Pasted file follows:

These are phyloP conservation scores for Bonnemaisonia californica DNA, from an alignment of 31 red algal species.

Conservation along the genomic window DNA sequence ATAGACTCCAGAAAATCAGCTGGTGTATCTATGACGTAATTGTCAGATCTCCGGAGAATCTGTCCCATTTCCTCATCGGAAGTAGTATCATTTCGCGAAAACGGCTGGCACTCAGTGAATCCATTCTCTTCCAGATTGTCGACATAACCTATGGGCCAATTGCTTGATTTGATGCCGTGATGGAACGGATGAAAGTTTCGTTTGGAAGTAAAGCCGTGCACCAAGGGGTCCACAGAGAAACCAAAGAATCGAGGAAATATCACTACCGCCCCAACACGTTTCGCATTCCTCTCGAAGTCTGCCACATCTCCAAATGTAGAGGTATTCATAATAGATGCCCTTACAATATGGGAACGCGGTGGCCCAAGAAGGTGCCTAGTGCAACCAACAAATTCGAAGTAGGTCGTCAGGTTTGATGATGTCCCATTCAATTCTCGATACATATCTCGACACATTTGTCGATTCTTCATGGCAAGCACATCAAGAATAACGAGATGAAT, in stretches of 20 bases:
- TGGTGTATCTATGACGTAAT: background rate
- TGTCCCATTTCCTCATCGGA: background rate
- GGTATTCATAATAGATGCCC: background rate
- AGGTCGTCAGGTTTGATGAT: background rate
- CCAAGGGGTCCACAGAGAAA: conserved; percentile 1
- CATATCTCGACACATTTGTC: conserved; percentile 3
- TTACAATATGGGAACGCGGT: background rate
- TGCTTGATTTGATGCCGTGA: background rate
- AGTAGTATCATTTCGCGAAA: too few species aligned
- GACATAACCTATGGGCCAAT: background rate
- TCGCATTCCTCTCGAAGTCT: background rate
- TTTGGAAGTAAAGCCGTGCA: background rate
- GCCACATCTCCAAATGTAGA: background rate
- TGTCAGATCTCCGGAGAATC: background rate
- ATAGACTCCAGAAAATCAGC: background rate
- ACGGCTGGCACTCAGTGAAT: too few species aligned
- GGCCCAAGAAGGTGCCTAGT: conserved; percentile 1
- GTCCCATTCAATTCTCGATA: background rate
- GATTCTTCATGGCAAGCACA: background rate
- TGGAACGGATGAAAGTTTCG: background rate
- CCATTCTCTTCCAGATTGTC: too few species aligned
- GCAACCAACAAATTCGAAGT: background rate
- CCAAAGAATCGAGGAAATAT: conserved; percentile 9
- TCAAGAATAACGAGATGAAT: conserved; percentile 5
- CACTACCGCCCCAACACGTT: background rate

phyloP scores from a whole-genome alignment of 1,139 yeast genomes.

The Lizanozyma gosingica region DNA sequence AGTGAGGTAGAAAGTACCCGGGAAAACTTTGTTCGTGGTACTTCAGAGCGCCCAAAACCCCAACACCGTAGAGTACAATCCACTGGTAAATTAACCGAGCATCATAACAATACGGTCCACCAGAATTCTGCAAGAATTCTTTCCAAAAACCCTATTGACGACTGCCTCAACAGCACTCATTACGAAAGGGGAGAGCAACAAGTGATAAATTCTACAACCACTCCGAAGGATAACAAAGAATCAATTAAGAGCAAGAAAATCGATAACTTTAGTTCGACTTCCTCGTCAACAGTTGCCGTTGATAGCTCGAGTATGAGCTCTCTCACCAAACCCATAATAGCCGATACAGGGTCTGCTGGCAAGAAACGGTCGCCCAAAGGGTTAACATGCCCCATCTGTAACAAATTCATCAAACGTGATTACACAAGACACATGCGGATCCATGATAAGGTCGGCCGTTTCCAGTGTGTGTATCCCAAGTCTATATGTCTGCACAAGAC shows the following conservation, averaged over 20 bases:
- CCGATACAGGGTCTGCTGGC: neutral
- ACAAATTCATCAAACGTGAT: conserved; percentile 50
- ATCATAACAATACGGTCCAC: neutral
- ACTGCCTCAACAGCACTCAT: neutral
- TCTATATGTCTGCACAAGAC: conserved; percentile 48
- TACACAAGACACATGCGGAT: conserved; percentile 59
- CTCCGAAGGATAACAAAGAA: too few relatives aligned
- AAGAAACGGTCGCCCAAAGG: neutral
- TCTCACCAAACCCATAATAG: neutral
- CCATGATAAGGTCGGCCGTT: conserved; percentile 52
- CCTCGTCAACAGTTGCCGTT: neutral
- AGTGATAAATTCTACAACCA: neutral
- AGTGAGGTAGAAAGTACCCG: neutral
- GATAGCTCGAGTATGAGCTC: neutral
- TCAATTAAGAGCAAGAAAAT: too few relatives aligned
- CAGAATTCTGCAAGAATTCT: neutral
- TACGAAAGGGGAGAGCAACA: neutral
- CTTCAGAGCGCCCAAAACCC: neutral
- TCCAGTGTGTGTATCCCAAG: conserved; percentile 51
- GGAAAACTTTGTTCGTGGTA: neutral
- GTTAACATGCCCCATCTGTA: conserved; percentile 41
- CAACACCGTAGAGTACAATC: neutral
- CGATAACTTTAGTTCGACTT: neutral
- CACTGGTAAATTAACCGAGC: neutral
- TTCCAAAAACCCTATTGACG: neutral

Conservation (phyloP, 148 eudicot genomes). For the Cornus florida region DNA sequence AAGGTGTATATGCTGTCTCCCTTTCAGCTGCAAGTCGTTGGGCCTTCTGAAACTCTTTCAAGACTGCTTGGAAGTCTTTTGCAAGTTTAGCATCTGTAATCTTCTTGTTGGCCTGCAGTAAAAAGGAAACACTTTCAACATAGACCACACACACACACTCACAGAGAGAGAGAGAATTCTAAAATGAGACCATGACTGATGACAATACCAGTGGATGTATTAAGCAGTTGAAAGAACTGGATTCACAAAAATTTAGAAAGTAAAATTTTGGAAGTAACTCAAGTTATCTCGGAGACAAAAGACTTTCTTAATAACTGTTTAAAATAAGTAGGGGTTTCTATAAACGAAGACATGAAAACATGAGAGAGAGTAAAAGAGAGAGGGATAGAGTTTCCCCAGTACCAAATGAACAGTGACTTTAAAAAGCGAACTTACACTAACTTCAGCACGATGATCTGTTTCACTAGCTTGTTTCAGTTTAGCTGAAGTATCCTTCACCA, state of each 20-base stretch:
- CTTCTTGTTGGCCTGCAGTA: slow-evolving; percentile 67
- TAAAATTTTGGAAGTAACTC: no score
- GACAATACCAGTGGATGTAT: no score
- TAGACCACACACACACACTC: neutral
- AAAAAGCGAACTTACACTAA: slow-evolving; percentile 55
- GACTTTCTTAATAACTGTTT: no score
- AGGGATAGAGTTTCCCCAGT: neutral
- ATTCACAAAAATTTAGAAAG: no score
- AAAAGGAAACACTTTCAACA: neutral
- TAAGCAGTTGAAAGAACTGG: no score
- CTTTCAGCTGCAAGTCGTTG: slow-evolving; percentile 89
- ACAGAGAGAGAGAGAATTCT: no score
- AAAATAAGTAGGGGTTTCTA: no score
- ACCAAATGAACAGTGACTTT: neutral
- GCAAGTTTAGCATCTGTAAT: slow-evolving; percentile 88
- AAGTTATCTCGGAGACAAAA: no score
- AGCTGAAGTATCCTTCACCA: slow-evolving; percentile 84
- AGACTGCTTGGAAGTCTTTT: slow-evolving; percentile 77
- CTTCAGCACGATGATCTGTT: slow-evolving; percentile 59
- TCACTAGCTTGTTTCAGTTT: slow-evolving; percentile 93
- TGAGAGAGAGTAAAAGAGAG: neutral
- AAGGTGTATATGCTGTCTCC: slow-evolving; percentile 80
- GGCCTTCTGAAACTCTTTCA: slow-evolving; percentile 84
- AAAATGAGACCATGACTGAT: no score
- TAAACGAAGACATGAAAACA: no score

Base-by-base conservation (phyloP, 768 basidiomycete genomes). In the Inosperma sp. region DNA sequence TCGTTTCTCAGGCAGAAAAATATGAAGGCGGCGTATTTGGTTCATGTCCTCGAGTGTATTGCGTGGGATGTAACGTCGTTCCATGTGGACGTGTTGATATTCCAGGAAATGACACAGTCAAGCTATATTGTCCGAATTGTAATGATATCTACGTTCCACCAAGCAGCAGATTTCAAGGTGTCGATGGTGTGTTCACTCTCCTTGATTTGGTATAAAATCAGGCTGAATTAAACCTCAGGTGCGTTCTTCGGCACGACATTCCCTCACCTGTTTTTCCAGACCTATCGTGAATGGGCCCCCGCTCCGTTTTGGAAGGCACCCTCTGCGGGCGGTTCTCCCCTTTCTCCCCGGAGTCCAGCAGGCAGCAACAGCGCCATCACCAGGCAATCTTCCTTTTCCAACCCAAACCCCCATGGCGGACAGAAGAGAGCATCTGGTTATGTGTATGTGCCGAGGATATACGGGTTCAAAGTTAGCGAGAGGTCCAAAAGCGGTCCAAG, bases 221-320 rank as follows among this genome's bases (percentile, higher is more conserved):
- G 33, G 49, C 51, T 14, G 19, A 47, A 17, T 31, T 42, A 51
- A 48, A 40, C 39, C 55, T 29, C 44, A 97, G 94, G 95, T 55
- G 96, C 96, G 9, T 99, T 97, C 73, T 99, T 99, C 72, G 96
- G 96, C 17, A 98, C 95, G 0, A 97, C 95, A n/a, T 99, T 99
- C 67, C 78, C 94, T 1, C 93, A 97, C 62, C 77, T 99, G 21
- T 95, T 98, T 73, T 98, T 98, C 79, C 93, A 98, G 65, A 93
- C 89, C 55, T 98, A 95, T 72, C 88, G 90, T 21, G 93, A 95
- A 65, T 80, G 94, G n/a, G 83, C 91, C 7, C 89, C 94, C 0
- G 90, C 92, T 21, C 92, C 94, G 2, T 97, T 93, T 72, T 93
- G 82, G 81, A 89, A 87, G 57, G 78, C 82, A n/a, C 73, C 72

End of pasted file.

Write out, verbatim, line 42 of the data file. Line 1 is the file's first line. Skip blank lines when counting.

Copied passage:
- AGTGAGGTAGAAAGTACCCG: neutral